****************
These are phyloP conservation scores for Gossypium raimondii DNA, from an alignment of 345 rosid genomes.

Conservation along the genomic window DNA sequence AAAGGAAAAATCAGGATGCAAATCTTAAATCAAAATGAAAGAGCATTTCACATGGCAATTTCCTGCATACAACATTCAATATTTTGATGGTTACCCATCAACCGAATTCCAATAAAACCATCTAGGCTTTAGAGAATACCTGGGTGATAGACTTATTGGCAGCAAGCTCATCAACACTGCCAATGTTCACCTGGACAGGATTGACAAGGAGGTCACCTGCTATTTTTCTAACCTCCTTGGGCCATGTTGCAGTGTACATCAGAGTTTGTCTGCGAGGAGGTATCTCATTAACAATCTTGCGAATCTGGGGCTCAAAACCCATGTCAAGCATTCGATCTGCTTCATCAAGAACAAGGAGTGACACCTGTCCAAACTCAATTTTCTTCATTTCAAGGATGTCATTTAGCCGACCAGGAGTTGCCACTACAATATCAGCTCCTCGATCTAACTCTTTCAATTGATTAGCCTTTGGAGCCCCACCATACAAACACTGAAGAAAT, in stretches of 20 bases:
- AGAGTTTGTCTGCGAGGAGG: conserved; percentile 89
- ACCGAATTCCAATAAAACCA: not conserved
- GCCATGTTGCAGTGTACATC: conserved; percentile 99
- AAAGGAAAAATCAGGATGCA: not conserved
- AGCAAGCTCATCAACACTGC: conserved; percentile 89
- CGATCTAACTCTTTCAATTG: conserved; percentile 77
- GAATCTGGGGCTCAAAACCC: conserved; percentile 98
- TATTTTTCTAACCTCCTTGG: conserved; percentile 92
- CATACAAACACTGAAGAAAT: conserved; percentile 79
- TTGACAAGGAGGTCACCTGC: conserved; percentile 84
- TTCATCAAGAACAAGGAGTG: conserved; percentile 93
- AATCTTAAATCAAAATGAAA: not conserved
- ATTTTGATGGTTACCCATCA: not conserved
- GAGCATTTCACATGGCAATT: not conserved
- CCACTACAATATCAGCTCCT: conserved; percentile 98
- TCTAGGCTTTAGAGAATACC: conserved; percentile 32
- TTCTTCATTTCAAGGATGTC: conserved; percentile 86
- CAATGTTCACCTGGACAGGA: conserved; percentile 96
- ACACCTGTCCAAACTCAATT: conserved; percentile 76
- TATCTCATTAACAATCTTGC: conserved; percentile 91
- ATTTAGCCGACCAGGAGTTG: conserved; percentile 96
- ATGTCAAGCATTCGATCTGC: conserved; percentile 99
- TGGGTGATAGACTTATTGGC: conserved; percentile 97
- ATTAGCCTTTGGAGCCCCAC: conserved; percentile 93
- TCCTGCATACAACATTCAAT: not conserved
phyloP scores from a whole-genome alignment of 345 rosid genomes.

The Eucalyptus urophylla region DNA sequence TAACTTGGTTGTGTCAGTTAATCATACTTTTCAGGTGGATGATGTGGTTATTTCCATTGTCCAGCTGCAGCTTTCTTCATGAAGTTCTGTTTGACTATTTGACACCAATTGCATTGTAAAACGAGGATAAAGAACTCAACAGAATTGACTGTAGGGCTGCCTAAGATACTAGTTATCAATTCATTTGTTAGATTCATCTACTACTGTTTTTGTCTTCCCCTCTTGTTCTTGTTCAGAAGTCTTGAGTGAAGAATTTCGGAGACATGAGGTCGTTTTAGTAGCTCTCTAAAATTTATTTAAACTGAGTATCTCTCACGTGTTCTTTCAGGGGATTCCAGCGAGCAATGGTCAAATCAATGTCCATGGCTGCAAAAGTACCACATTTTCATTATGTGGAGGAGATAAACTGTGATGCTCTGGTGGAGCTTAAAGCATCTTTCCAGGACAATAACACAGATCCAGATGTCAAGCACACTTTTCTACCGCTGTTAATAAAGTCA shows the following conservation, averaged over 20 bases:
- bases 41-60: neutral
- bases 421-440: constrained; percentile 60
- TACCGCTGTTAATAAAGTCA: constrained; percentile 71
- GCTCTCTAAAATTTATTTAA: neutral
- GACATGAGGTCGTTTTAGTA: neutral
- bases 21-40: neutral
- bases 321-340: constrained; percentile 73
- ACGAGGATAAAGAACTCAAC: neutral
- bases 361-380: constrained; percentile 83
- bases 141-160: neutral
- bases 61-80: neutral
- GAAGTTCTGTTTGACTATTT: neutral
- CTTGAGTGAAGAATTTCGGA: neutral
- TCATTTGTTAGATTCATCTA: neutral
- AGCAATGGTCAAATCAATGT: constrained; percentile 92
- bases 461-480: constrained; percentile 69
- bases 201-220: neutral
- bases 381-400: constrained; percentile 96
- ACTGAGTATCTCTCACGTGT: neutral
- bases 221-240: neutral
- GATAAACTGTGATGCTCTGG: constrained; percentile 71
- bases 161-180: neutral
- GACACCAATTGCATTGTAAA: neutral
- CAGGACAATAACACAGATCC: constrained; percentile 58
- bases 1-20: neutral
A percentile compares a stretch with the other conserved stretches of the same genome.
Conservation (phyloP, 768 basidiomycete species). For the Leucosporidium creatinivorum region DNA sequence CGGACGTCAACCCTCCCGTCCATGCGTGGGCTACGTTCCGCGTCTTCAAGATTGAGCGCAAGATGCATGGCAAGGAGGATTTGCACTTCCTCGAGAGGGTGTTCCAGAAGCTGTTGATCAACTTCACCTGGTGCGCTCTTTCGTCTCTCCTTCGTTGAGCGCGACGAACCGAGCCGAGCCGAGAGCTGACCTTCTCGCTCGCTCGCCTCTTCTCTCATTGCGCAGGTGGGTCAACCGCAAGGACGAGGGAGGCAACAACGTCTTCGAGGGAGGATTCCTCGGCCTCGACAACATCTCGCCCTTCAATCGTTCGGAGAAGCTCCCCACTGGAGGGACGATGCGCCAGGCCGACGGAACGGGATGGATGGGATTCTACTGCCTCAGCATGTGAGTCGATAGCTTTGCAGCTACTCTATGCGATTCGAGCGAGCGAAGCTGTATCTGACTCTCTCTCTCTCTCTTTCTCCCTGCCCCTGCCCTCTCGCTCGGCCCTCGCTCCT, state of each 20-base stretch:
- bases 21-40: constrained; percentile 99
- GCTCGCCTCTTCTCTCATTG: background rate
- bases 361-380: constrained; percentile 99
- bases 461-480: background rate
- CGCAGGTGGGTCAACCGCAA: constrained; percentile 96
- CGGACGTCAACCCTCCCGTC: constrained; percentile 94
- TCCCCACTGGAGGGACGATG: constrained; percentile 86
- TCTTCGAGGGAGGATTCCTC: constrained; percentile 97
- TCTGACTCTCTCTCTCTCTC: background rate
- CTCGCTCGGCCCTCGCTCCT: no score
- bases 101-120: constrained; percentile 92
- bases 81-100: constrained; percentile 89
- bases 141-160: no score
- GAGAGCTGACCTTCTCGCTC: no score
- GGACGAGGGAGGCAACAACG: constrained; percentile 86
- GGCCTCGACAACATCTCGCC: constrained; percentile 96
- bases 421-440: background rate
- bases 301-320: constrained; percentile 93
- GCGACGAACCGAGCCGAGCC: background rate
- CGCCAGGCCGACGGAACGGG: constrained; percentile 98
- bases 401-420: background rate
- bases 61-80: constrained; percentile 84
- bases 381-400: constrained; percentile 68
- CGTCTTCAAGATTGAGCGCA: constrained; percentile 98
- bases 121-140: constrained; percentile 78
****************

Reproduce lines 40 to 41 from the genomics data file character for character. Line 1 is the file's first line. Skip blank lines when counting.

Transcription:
- bases 61-80: neutral
- GAAGTTCTGTTTGACTATTT: neutral